ZENGER: Fatherlessness

State Rep. Jeff Zenger’s photo from the North Carolina General Assembly

We are living in an unprecedented time in American history. Never before have we had so many social issues or ills. From gun violence, teen pregnancy, incarceration, drug abuse and the list goes on and on.

As you read this, you are likely adding items to the list. If you just stop and think about it for a minute, it is overwhelming. All of this, after we have spent trillions of dollars on every program you can think of.

Now, if you step back and look at it from a distance, there is one overwhelming common denominator in all our social issues — fatherless homes. All of these issues have grown exponentially since 1960, and during this time, so have fatherless homes.

A child who grows up without a father is more likely to be incarcerated, abuse drugs, be in a gang, drop out of school or become a teen mom. Fatherless individuals are four times more likely to live in poverty for life.

It is like that across every social issue you can think of. As I talk to folks about this, the response is the same, “No question about it.” Fatherlessness affects everyone in the same way. The rate of fatherlessness is an indicator for the participation rate of different groups in the social issues.

Asian Americans have the lowest fatherless rate at 15%, white Americans are around 24.5%, Hispanic Americans are at about 31% and African Americans at 66%. Yet, even with this kind of data out there pointing right at the problem of fatherlessness, we see everything from teachers, to the police, to the system, to toxic masculinity being blamed.

What has exasperated this trend? Generational fatherlessness. It is extremely difficult to overcome the obstacles that come with growing up fatherless. A first-generation fatherless child generally has some role models close by to walk alongside them and help rear them to responsible manhood. If not, they become likely to repeat the pattern.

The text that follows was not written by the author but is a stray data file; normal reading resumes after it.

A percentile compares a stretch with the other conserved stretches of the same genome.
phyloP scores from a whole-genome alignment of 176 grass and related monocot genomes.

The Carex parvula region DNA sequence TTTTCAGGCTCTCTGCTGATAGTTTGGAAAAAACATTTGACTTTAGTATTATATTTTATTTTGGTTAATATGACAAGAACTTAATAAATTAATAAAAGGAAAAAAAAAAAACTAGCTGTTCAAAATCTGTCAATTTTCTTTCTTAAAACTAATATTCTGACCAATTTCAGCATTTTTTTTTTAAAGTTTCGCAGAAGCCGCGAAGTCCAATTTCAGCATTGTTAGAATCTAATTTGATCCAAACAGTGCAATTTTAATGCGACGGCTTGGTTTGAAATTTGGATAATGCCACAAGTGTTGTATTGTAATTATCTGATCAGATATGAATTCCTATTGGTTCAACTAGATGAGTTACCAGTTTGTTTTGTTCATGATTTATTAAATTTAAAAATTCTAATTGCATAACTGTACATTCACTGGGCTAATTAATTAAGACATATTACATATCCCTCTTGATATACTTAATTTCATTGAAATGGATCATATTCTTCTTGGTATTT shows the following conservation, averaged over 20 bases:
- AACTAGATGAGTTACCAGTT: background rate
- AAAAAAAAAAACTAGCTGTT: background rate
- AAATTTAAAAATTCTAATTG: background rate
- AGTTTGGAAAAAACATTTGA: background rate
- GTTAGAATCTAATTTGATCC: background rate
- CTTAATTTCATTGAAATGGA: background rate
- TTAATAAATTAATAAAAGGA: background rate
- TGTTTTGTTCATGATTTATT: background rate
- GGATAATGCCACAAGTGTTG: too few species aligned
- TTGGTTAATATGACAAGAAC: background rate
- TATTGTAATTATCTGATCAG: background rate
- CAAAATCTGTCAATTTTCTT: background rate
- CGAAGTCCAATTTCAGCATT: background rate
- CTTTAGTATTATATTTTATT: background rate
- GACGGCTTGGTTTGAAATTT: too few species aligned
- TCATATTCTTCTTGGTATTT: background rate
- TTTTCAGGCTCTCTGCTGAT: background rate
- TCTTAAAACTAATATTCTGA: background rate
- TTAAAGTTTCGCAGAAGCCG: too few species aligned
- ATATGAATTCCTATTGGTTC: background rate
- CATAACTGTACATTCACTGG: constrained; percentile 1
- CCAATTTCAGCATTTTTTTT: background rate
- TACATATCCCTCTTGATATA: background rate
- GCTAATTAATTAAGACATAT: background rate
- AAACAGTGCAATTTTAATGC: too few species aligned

This cycle makes it even harder for the second generation, and by the time it goes beyond two generations, it becomes normal to that individual. This new “normal“ produces perpetual adolescence, which continues to leave social wreckage in its wake and puts us into a cycle of fatherlessness.

If we truly want to improve any of our social problems, we must change the fatherless rate. In order to do that, we need to restore manhood and fatherhood to a place of honor, not just a holiday in June. We need to have great expectations for men and call them to live up to those expectations.

Manhood does not simply come because boys grow older. Throughout history, most societies had a rite of passage to acknowledge the transition to manhood and communicate the expectations. We, as a society, need to embrace investing our time into young people to lead them out of the dead-end road of fatherlessness and teach them how to be an honorable man.

Many try the approach of entertaining kids with programs to keep them busy so they don’t get in trouble, but that is mostly ineffective unless adults involved see it as an opportunity to walk alongside kids and pour into them. The way for real impact is life-to-life, person-to-person mentoring. Being an adult friend to fatherless kids. Taking good fathering principles and giving them to troubled fatherless youth.

Part of that time is just loving and caring for them, part of it is having fun with them, and the last part is modeling and teaching them how to be responsible adults. When love is felt, the message is heard. It is simple but requires a big investment. At this point, in our society we need an army of mentors.  People engaging one life to another.

I had the privilege of doing this decades ago in Baltimore and am still in communication with many that I was involved with. They are men now and my friends. I cherish those relationships.

Jeff Zenger is a state representative representing House District 74 in the NCGA from Forsyth County. He grew up in a fatherless home in very difficult circumstances and spent 13 years working with teenagers in Baltimore City and is now a father of four.